Screen Time vs. Active Learning Online: How Much Screen Time for Kids Is Recommended?

Two online school students on their ipads while laying in bed

With many K–12 students enrolling in online school, we’ve seen a corresponding increase in screen time. But should you be worried about how long your child is spending in front of a screen? 

We use screens in most of our everyday activities and in ways that previous generations couldn’t have envisioned. Our K–12 children go to school online, play games online, and meet up with friends and family online.   

How Much Screen Time for Kids Is Recommended?

Most families today can’t completely eliminate screen time. Active learning through screen time can be a beneficial part of your student’s life. Rather than cutting out screen time altogether, there are resources that can help parents reduce screen time for students, and supplement that time with active learning and healthy activities.  

Here are seven guidelines for screen time for students to help give your child an enriching experience with digital media. These tips can help improve your child’s social and emotional well-being, while bringing more balance to their lives. 

A student on her laptop doing homework.

1. Look for high-quality, educational content.

Ideally, your child should engage with educational content that is age-appropriate. When it comes to screen time in schools, math games, typing and trivia apps, science and nature videos, and e-books are some examples of online content that fill kids’ demands for screen time. 

But not all content is created equally. Just because a game says it’s educational doesn’t mean it always delivers on that promise. You may want to read reviews for apps or games to get a sense of how much educational content it includes. For example, the Food and Drug Administration approved a video game for the treatment of ADHD, a move that shows that some online content can be beneficial.  

2. Set screen time limits to make time for healthy activities.

While the AAP says that parents don’t need to sweat over the amount of time older children spend online, parents still may want to set some time limits for screens regardless.  

Taking breaks from screen time to enjoy healthy activities like physical exercise and real-world social activities can help kids live balanced lives.  

Helpful resource: Screen time recommendations by age are available from resources such as the American Academy of Child & Adolescent Psychiatry (AACAP) and the American Psychological Association (APA).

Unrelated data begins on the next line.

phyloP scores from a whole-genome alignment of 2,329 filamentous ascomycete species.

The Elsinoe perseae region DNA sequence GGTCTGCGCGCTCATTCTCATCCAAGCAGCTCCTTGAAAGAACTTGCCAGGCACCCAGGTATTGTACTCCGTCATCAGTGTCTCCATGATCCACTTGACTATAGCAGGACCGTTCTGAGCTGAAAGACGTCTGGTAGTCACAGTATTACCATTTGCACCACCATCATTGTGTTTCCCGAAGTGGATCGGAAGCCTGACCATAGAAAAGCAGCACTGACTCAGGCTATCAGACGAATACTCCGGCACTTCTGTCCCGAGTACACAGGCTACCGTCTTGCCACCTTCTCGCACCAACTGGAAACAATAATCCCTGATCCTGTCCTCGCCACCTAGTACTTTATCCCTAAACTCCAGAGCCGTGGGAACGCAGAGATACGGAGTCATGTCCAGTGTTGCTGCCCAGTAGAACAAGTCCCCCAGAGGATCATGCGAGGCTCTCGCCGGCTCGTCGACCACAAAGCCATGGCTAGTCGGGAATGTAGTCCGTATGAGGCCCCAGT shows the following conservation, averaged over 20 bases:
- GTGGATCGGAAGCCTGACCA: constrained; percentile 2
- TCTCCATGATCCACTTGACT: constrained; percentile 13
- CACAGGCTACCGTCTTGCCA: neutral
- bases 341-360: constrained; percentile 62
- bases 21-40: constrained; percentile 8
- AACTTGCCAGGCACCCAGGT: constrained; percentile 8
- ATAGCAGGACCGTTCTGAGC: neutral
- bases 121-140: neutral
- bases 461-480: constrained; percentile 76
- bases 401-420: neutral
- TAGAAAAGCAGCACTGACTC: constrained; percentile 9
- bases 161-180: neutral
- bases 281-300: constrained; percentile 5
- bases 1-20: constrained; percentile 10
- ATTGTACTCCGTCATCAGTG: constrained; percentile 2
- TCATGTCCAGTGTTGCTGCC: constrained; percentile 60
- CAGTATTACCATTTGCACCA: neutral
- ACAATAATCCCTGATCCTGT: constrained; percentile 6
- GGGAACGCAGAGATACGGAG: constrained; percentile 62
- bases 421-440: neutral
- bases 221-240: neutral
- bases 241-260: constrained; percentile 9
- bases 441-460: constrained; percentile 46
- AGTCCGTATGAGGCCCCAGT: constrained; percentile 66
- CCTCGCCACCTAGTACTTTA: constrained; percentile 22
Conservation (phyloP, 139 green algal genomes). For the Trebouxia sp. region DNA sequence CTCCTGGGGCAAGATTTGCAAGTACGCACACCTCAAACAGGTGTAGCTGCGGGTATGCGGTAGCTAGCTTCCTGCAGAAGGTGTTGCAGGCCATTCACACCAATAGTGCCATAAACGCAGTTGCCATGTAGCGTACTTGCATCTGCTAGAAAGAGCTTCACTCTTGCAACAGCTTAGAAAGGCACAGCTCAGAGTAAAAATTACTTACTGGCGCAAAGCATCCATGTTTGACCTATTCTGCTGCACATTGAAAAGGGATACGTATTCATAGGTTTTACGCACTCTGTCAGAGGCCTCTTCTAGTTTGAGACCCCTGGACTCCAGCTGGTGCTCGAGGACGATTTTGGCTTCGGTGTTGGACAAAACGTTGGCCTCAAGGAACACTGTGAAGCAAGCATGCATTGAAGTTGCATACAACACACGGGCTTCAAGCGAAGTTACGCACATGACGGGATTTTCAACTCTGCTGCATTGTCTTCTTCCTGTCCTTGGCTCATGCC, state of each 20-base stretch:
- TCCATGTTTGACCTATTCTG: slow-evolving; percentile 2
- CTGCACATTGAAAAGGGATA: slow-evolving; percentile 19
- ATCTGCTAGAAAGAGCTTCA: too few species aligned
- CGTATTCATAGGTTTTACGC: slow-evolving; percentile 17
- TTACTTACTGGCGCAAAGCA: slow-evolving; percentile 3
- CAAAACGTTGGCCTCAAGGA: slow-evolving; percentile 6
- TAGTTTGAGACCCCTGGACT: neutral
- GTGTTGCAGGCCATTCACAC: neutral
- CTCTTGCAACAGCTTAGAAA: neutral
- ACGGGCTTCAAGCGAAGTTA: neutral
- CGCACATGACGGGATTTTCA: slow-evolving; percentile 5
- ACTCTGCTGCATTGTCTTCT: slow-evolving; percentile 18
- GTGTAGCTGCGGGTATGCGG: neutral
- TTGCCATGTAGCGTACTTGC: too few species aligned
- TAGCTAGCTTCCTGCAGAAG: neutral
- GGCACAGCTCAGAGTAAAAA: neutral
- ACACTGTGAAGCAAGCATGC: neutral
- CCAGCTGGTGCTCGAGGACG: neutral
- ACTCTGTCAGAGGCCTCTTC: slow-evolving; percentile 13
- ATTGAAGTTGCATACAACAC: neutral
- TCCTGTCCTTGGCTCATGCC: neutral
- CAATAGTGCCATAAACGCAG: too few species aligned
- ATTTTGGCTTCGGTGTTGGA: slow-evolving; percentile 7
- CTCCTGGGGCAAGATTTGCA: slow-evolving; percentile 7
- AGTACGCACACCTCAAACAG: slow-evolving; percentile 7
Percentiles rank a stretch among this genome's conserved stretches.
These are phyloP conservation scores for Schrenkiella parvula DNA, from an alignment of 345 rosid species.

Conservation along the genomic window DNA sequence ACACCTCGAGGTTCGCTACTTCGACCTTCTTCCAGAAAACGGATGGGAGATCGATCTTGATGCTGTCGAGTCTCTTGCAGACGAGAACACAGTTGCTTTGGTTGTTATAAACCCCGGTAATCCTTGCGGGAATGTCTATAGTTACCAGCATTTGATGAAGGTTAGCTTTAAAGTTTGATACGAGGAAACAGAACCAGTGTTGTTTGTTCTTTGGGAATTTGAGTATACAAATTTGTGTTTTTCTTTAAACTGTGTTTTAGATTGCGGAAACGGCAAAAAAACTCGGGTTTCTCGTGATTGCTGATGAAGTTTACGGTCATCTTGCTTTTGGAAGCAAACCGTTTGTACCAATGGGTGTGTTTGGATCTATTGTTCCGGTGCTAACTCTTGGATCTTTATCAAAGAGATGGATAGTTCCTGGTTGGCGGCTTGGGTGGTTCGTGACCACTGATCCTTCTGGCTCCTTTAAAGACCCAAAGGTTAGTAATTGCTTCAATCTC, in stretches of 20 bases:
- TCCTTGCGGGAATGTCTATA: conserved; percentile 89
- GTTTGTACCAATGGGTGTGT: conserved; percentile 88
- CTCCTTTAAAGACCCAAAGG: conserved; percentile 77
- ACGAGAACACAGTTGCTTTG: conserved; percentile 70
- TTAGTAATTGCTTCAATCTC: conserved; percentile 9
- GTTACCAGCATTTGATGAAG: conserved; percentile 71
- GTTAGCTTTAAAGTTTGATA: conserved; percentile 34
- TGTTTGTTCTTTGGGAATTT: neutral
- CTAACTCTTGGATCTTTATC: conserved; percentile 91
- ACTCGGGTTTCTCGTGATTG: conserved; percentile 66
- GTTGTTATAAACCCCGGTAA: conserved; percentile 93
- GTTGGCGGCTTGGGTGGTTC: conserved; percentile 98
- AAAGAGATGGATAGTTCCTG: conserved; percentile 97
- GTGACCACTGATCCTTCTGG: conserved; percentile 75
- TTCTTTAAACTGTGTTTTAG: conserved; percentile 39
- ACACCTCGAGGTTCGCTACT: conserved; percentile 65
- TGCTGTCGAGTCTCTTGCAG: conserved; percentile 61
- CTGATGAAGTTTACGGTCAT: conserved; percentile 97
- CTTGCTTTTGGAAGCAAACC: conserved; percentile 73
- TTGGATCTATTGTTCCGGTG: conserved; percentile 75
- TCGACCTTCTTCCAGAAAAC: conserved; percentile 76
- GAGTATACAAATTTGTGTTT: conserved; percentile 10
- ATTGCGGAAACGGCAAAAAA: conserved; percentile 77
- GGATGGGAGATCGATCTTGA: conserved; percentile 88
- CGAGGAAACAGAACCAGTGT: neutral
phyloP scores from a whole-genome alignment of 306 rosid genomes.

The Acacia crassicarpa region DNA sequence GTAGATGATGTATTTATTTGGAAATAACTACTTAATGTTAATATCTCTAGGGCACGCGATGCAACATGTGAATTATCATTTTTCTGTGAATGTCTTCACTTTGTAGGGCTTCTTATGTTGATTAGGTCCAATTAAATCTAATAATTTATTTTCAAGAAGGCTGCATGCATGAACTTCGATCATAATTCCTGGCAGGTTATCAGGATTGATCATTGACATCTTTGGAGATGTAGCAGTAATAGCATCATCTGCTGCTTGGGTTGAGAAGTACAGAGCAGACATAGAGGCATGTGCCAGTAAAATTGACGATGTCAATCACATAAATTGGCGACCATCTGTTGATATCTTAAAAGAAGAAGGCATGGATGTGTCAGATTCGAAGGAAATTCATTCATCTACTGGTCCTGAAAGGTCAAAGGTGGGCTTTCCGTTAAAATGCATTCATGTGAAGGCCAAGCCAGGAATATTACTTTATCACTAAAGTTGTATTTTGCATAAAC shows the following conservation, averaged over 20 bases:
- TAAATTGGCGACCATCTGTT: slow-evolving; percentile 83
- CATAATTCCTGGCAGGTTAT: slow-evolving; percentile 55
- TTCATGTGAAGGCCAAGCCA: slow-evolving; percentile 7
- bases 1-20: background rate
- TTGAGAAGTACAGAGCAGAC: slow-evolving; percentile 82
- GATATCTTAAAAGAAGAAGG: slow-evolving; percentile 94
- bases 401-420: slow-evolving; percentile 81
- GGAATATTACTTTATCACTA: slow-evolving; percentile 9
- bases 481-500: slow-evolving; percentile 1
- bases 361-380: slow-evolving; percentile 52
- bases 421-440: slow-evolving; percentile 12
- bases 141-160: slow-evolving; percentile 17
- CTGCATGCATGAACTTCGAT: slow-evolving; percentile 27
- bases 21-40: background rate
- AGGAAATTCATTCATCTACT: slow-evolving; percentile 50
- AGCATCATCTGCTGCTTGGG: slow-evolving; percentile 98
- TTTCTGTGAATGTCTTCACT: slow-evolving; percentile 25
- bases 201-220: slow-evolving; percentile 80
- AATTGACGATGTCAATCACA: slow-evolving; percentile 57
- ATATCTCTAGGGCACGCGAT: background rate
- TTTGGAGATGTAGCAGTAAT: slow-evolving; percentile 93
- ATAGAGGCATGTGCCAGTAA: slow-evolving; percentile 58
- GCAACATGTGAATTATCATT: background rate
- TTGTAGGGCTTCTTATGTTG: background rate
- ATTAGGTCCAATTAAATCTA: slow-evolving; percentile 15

3. Reduce screen time by establishing screen-free zones.

Experts suggest creating screen-free zones, like at the dinner table or for an hour before bedtime. These times should be strictly off-limits for tablets, phones, and gaming devices to allow children time to interact with family, wind down for a restful night’s sleep, and overall help to reduce screen time for students.  

Creating screen-free zones is a great solution for families who are concerned about the effects of screen time on children.

A family enjoying screen-free time together.

4. Schedule brain breaks.

Even if your child is spending time with learning apps or taking online courses, you’ll want to schedule brain breaks. Brain breaks are little bursts of time to do an activity away from the computer, such as stretching, tossing a ball, playing or running outside, and more.  

With brain breaks, the idea is to increase students’ focus, improve energy, and boost their mood to help them focus better on schoolwork. And if your child spends a lot of time playing video games or watching TV, going outside for PE activities is a great way to break up the day.

5. Teach children about online privacy.

Talking to children about online privacy is important no matter what their age or experience is with using technology like social media. When you decide to allow your child to spend time online, you may want to have a talk first to prepare your child. There are a lot of resources to help you teach your child about online privacy and safety

6. Go online with your child.

Especially when it comes to screen time for elementary students and younger kids, it’s important to know what your child is viewing and interacting with online. 

To get a sense of the content and the types of socializing your child may be exposed to, it is recommended that parents go online with their children. Find a game that you both can play together or set up the computer in a common area where you can monitor your child’s online activities. This way, you’ll know exactly how your child is spending screen time.  

A parent monitors screen time for her elementary student.

7. Mitigate possible negative effects of screen time on children.

The American Academy of Ophthalmology (AAO) has published that digital eye strain and sleep disruptions can occur from excessive screen use. 

To combat these effects on elementary, middle, or high school students, experts recommend a strategy called the 20-20-20 rule. This rule stands for: every 20 minutes, spend 20 seconds looking at an object 20 feet away. This practice can help students take beneficial breaks throughout the day during leisure and classroom screen time. 

Screen Time in Schools

How much time your K–12 student spends online is not as important as how your child is spending that time and the other types of activities your child does during the day. To make the most of your child’s online experience, explore how K-12 online school students socialize. 

Additionally, to help parents guide the amount of time their children should spend online, the American Academy of Pediatrics (AAP) has published screen time recommendations and a family media plan tool to help families make informed decisions about screen time.  

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